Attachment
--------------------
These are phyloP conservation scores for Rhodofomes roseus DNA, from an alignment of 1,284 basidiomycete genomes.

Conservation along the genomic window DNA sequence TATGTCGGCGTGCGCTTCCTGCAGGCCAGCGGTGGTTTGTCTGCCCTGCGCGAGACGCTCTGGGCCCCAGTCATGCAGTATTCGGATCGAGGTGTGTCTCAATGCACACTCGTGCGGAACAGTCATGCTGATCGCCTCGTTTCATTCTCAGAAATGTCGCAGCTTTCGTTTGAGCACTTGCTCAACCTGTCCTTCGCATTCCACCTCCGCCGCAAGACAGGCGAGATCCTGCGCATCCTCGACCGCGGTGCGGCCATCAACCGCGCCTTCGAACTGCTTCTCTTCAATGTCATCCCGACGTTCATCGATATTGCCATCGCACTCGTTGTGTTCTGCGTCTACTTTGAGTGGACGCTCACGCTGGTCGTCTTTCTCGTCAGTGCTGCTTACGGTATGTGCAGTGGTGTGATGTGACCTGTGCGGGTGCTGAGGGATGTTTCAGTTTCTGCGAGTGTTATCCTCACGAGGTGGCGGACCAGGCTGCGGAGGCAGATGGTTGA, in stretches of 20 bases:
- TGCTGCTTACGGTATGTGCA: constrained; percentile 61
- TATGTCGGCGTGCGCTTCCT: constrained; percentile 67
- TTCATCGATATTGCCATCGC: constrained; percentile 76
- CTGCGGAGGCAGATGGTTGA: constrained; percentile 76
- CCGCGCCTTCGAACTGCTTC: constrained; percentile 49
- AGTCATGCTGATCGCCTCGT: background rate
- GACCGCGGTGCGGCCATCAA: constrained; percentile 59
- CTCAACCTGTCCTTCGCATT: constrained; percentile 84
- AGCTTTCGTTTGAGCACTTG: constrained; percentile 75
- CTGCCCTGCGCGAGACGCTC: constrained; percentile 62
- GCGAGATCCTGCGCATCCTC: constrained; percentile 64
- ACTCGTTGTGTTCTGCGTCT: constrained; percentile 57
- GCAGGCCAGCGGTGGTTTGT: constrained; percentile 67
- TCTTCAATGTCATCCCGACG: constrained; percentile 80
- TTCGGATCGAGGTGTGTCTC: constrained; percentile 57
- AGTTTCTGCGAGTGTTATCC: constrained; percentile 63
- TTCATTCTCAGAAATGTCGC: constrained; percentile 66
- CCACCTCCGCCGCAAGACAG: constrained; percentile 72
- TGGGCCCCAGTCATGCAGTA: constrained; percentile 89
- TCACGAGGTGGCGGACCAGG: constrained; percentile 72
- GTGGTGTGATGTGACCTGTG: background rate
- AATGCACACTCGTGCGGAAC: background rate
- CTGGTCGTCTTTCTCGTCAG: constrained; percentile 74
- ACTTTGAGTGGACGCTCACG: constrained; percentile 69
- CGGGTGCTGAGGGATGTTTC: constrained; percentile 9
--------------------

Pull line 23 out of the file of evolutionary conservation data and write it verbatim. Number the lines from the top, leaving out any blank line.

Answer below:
- GTGGTGTGATGTGACCTGTG: background rate